The Civil War had a great impact on the nation, and particularly on Walt Whitman. When I left the reading in the middle of the night, they were about to hit the patch of Civil War poems, but I had to go home and sleep, since I needed to get up in a few hours to go off and work.
As tired as I was, I got home just fine; the weather was around freezing, and the roads were a bit icy, but there hadn’t been any precipitation, so they weren’t so bad.
After a mere three hours of sleep, I was up and at it again; I did my morning routine and went off to work for a while.
Around noon, I decided I was too tired to keep working, so I headed back to the reading. They were around page 385; merely seventy pages to go.
Drew and Kim were bleary; Kim’s brother, Kurt, had slept in a sleeping bag laid on a huge plank and piece of foam, so he was fresher than Drew or Kim, but not by much.
Compared to them, I was fresh as a daisy – but still not that fresh; I was quite tired.
I got inserted into the mix of readers – there were about twelve people there, and it was getting down to the end.
With thirty pages to go, Drew halted the proceedings to announce that, and to parcel out the remaining works, so that the ship came into port not by blowing there, but with intention.
I took on a few poems, and was flattered that Kim anointed me to read the last poem, Goodbye, My Fancy.
Whitman suffered a paralytic stroke around 1874; he spent the last eighteen years of his life expecting to die, so much of his poetry from then has an air of finality, and saying goodbye. But not as much as the last.
I read that last poem, and stepped away from the podium. I thought about closing the book, as an act of finality and completion, but left if open, as works of art such as that should remain available for deployment, like an alert fireman.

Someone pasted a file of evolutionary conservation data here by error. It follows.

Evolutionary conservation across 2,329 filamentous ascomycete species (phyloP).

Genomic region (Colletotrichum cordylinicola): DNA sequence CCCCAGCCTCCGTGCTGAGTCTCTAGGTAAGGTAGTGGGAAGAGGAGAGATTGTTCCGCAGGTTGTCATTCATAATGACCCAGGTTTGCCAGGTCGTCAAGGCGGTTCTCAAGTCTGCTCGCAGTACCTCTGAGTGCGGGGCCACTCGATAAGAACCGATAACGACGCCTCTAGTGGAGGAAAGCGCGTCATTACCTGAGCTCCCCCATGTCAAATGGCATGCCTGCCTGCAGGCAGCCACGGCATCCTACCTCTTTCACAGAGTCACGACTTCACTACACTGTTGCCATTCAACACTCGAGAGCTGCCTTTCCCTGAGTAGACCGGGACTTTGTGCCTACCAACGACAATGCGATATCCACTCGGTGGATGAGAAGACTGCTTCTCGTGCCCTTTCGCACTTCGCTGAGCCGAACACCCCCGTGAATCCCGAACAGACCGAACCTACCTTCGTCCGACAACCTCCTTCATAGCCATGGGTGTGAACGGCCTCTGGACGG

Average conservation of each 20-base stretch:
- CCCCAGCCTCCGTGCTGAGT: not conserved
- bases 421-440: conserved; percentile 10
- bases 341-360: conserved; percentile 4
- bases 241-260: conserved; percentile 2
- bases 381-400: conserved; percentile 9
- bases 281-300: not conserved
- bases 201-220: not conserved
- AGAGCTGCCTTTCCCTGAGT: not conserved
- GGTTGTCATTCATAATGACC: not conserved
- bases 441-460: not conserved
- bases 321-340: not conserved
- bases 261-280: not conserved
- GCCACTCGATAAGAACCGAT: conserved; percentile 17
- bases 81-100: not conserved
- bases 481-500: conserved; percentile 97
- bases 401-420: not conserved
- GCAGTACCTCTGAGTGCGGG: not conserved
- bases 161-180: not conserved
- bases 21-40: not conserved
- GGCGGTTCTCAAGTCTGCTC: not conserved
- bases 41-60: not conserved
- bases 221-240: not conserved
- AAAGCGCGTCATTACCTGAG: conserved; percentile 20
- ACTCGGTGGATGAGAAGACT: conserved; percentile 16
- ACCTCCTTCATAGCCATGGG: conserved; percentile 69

Silence, for a few minutes.
And then Kim spoke, talking about what a meaningful event it was.
The book from which we read had belonged to Kim’s father-in-law, who died during a marathon reading of it; do you suppose that might have contributed to the power of the event?
People began moving around, and leaving; the twenty-four hours had passed. There was mostly silence. Every word had been spoken aloud; the wooden building would remember it, always.
GOOD-BYE my Fancy!
Farewell dear mate, dear love!
I'm going away, I know not where,
Or to what fortune, or whether I may ever see you again,
So Good-bye my Fancy.
Now for my last - let me look back a moment;
The slower fainter ticking of the clock is in me,
Exit, nightfall, and soon the heart-thud stopping.
Long have we lived, joy'd, caress'd together;
Delightful! - now separation - Good-bye my Fancy.
Yet let me not be too hasty,
Long indeed have we lived, slept, filter'd, become really blended
Then if we die we die together, (yes, we'll remain one,)
If we go anywhere we'll go together to meet what happens,
May-be we'll be better off and blither, and learn something,
May-be it is yourself now really ushering me to the true songs, (who
May-be it is you the mortal knob really undoing, turning-so now
Good-bye-and hail! my Fancy.